Cigarette Smoking and Rheumatoid Arthritis

What You Should Know

Old woman smoking a cigarette on black background
Cigarette smoking and rheumatoid arthritis. the mr gnu photography / Getty Images

Cigarette smoking is a bad habit with health consequences. Most people know lung cancer can be an unhealthy consequence of cigarette smoking -- but it's not just lung cancer. Even rheumatoid arthritis (RA) has been linked to cigarette smoking.

For more details on cigarette smoking and rheumatoid arthritis, read this excerpt from UpTo Date -- a trusted electronic reference used by many physicians and patients looking for in-depth medical information.

Then read on for a full sense of the impact of cigarette smoking on rheumatoid arthritis.

Cigarette Smoking: Details from UpToDate

"Cigarette smoking may increase the risk of developing rheumatoid arthritis. There is also some evidence that cigarette smoking increases the likelihood that rheumatoid arthritis will be severe when it occurs.
"Because of an increased risk of coronary atherosclerosis and associated morbidity and mortality in patients with RA, efforts to modify risk factors such as cigarette smoking, hyperlipidemia, hypertension, and sedentary life style should accompany treatment directed at RA."

Cigarette Smoking and Rheumatoid Arthritis - How Much Extra Risk?

Nearly a decade ago, at the American College of Rheumatology Annual Scientific Meeting in October/November 2000, researchers reported that the risk of developing rheumatoid arthritis is nearly double for current smokers compared to non-smokers.

The risk of developing rheumatoid arthritis is lower for former smokers compared to current smokers, but higher than for people who never smoked. In one study, women who were smokers but had stopped at least 10 years prior to the start of the study did not have an increased risk.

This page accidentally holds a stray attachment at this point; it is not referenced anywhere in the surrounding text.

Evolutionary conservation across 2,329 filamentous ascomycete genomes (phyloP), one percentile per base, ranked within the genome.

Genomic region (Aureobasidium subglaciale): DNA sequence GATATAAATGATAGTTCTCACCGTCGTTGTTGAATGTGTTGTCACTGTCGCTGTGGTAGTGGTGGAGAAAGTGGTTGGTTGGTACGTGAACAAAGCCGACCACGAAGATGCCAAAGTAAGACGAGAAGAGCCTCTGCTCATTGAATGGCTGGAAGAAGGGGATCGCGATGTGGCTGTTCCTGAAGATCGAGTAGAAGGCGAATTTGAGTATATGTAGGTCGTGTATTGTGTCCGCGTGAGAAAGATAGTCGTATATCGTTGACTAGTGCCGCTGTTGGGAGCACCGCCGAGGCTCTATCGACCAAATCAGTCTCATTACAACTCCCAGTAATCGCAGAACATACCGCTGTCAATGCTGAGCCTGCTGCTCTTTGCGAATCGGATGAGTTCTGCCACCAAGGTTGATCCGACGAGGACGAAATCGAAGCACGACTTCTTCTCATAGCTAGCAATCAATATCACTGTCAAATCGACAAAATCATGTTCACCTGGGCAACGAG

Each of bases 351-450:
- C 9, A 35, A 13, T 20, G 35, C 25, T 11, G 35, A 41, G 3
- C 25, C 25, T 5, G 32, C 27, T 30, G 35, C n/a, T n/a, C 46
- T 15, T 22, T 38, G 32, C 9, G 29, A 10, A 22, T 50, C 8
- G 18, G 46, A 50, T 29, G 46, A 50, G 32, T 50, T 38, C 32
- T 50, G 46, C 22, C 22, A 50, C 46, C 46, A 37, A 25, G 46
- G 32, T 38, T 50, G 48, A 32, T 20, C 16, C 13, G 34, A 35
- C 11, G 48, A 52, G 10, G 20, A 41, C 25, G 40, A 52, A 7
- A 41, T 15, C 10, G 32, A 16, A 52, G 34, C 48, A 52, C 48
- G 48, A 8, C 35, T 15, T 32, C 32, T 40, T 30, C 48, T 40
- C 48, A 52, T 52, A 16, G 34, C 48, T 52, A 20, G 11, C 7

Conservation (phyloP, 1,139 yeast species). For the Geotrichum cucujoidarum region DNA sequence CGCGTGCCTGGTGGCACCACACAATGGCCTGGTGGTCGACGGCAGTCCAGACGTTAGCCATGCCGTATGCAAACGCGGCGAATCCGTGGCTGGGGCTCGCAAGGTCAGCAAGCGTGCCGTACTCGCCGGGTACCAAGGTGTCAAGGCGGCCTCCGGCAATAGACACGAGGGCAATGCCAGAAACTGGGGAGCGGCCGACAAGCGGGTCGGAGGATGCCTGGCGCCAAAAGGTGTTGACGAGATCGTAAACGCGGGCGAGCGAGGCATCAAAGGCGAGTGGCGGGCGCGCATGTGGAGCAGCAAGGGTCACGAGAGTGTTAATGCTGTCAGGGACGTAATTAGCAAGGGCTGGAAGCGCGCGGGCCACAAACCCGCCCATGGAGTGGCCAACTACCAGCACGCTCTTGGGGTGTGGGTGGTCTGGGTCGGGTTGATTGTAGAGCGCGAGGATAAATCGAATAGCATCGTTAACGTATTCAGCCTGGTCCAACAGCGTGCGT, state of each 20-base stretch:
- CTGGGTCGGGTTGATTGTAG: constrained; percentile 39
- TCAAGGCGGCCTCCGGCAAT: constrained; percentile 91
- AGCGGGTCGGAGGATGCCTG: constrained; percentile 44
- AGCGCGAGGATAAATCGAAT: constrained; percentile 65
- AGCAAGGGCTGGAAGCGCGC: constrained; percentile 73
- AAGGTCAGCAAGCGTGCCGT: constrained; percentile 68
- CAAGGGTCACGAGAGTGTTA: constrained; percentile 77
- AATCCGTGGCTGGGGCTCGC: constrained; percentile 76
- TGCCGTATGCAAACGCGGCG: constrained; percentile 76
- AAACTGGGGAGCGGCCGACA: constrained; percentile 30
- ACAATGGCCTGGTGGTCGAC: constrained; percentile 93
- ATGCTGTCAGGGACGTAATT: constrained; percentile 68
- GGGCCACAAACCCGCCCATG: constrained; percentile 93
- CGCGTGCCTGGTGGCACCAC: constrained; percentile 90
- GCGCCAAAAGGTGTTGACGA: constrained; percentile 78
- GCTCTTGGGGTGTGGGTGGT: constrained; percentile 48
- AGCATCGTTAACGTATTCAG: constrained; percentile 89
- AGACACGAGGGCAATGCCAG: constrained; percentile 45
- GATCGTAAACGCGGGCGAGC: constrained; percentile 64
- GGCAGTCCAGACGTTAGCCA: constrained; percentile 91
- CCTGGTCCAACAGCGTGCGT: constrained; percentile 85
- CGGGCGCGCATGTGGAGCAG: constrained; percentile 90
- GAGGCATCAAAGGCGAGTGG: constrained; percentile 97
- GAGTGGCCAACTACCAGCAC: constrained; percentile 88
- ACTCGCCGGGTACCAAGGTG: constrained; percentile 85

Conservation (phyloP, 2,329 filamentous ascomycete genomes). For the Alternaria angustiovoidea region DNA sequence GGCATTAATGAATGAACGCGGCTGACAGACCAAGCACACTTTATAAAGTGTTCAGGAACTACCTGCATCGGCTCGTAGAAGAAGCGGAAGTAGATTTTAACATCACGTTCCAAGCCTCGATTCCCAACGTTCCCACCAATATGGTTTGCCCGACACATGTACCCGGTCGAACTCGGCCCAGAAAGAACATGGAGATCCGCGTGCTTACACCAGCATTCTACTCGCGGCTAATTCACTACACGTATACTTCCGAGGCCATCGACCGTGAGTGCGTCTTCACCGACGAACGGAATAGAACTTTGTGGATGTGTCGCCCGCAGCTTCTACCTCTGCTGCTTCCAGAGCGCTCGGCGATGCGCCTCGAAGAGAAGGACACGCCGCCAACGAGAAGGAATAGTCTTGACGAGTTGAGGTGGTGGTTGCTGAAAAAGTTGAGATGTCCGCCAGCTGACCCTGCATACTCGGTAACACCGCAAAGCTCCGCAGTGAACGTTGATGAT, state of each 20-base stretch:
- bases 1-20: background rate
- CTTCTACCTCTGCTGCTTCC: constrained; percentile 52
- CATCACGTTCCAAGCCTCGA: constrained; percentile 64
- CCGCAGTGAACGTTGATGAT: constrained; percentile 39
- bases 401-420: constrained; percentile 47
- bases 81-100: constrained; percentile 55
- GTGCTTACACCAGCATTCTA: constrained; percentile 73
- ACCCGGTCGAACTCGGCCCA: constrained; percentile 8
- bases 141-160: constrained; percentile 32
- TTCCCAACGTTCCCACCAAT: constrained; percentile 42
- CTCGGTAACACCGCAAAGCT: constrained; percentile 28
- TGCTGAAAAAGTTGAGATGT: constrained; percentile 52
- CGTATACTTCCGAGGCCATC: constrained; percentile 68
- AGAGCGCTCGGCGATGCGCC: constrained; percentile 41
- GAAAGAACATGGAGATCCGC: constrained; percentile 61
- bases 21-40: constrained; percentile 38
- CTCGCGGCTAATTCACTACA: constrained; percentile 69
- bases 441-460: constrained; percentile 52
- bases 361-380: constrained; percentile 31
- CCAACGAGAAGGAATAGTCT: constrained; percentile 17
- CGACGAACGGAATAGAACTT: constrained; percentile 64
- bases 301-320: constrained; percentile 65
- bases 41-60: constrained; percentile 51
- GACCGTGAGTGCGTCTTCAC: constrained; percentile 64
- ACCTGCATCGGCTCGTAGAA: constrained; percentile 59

Are Men or Women More Affected?

From a meta-analysis of 16 studies, it was concluded that the strongest association between smoking and rheumatoid arthritis occurred in men who were positive for rheumatoid factor.

When parameters were limited to rheumatoid factor positive patients, men had double the odds ratio of women.

Should You Stop Smoking?

Study results, presented at American College of Rheumatology Annual Scientific Meeting in October 2008, showed that measures of active disease -- including swollen and tender joint counts and C-reactive protein -- were lower in patients who had stopped smoking. This suggests that, even after you have rheumatoid arthritis, if you stop smoking you can lessen rheumatoid arthritis disease activity.

Want to Learn More?

See UpToDate's topic, "Patient information: Rheumatoid arthritis symptoms and diagnosis," for additional in-depth medical information on rheumatoid arthritis.

Sources:

Impact of smoking as a risk factor for developing rheumatoid arthritis: A meta-analysis of observational studies. Annals of the Rheumatic Diseases. Daisuke Sugiyama et al. Published online January 27, 2009.
http://ard.bmj.com/cgi/content/abstract/ard.2008.096487v2

Maini, RN and Venables PJW, "Patient information: Rheumatoid arthritis symptoms and diagnosis" UpToDate. Accessed September 30, 2009.

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